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African Olive

Clearing weeds is a difficult job, especially on a large scale, but massive progress has been made this year with the invasive African Olive at The Australian Botanic Garden.

The Natural Areas and Open Spaces team at the Australian Botanic Garden Mount Annan continues to hack away at the many weed issues across the site, with the African Olive (Olea europaea subsp. cuspidate) being the prime offender.

The boer goat trial at the Garden last year reached an audience of more than 28 million people via the media, and continues to spark debate about the best way to tackle issues around woody weed management.

Our team’s dedication is paying dividends
John Siemon, Curator Manager

Our preferred and most efficient method for removing the Olive trees is a forest mulching technique, where large machines grind and chip all the trees to the ground, returning them to the forest floor as dense mulch.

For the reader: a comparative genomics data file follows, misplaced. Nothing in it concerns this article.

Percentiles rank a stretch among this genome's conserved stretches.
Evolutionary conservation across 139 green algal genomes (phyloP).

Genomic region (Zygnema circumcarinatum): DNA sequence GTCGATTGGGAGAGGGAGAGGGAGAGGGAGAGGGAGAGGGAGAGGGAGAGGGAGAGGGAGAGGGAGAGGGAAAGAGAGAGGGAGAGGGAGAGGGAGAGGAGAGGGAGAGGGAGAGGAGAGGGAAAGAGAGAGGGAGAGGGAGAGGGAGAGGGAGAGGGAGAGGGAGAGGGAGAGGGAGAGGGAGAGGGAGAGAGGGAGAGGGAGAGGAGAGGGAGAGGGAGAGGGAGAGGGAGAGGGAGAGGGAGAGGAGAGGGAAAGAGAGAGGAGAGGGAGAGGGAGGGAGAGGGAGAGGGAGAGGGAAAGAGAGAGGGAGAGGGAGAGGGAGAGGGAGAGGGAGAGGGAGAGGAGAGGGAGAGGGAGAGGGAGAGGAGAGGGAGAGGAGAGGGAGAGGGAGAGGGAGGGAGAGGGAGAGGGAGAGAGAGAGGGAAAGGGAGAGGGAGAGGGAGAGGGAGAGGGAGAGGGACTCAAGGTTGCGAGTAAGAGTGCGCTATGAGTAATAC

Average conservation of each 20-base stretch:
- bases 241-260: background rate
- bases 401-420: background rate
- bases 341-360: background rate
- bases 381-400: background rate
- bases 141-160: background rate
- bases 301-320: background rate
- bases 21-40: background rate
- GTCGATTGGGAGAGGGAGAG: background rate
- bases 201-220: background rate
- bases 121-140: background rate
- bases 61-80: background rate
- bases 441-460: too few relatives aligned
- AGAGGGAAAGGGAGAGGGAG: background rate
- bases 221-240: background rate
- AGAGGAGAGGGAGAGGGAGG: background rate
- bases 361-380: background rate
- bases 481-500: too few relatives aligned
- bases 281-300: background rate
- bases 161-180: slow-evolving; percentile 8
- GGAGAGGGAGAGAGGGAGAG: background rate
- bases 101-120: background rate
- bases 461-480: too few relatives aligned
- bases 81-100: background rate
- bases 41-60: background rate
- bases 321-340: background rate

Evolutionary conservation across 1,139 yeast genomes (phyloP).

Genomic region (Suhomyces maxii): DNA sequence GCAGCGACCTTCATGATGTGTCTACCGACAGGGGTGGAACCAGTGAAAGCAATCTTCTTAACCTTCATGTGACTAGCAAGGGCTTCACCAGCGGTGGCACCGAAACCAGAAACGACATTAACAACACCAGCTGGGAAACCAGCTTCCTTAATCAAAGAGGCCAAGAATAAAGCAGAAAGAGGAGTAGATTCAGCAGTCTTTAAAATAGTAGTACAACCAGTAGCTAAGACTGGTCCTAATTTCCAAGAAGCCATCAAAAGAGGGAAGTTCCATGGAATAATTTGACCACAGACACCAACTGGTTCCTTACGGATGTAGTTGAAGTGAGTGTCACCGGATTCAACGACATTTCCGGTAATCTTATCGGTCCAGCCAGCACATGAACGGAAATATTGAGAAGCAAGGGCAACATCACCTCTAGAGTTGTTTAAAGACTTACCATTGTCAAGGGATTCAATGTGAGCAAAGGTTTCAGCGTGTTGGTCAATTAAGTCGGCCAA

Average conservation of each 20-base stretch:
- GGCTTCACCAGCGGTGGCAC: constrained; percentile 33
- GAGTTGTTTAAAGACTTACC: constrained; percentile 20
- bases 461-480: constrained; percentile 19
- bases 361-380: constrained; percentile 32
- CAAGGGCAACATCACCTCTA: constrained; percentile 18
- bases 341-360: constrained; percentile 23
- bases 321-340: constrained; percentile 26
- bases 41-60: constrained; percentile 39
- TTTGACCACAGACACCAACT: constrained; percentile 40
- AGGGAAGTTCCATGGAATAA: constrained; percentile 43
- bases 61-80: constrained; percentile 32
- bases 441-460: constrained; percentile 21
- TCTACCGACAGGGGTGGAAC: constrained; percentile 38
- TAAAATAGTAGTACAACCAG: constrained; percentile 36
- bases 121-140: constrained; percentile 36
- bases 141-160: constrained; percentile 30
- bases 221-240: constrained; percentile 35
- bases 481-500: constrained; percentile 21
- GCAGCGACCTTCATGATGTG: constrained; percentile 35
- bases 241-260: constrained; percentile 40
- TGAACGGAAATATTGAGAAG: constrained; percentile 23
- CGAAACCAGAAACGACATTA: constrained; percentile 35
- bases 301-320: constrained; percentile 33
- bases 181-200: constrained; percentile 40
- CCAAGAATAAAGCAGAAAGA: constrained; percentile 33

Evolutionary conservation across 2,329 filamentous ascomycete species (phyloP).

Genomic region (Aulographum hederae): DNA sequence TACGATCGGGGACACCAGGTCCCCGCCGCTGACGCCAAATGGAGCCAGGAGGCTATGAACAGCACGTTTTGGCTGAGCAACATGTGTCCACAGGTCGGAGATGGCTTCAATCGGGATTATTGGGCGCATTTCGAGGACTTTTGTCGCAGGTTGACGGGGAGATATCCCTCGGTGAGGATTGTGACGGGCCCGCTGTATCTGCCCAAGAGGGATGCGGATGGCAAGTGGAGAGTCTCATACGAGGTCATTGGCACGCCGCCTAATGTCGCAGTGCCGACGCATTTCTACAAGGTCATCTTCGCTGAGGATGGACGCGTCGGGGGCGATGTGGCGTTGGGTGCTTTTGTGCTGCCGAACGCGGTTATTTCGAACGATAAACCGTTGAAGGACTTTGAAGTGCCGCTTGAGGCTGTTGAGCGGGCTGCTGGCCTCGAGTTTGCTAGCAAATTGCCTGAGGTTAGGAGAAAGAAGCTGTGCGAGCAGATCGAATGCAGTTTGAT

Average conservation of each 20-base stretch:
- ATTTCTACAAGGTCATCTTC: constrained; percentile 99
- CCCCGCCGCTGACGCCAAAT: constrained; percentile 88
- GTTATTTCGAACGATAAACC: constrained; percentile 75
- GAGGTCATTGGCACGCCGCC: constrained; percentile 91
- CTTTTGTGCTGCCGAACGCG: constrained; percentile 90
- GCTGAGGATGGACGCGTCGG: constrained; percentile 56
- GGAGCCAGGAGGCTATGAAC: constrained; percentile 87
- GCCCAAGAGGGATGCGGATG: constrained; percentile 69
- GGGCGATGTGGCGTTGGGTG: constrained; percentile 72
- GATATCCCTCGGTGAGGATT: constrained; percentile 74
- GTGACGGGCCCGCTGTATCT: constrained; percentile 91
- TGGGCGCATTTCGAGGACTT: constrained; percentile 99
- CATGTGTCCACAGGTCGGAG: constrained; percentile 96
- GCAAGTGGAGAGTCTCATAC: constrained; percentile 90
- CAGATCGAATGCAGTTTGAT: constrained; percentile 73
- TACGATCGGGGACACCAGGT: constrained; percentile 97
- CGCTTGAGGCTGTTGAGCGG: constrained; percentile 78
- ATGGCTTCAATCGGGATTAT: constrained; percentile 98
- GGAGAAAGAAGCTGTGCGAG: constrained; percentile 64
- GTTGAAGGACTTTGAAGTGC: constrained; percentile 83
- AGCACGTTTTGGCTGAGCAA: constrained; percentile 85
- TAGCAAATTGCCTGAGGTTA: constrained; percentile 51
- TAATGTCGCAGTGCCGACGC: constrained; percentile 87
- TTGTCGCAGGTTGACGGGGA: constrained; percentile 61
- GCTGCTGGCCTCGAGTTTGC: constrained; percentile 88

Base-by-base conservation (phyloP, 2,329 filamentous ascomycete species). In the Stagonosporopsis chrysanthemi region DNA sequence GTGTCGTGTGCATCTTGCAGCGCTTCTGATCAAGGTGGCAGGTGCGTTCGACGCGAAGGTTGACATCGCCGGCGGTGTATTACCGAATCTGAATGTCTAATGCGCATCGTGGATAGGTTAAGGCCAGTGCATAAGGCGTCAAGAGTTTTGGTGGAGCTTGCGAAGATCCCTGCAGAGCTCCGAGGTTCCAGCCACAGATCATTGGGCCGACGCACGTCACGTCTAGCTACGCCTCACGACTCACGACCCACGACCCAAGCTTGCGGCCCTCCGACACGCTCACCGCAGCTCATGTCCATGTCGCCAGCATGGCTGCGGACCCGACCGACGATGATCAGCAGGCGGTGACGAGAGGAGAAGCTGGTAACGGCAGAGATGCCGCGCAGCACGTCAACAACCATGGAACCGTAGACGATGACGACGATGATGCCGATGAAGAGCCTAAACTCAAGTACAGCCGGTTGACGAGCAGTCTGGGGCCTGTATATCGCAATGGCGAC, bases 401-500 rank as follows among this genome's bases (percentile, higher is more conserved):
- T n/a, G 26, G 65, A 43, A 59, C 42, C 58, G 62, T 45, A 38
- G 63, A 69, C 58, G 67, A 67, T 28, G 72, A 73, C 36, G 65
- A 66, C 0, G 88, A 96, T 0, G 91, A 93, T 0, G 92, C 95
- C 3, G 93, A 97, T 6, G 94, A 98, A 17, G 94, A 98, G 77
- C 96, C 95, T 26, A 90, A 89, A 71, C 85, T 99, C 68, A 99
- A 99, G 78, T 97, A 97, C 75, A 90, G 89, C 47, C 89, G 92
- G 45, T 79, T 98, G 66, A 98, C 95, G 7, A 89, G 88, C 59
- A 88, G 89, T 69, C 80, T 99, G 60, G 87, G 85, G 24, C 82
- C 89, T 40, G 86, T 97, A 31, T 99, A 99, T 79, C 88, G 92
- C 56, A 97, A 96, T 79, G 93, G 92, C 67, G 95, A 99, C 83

You will see, from our before and after photos that our team’s dedication is paying dividends, as their efforts transform the Garden landscape. Led by Jordan Scott, with a talented group of contractors, the team has removed 17 hectares of Olive this year alone.

The Garden is now faced with the challenge of managing and restoring the vegetation on the cleared land.

We are now continuing the battle to remove the remaining Olive plants, particularly the 25 hectares of dense trees on the Mount Annan summit, subject to sourcing additional funds to complete the eradication program.

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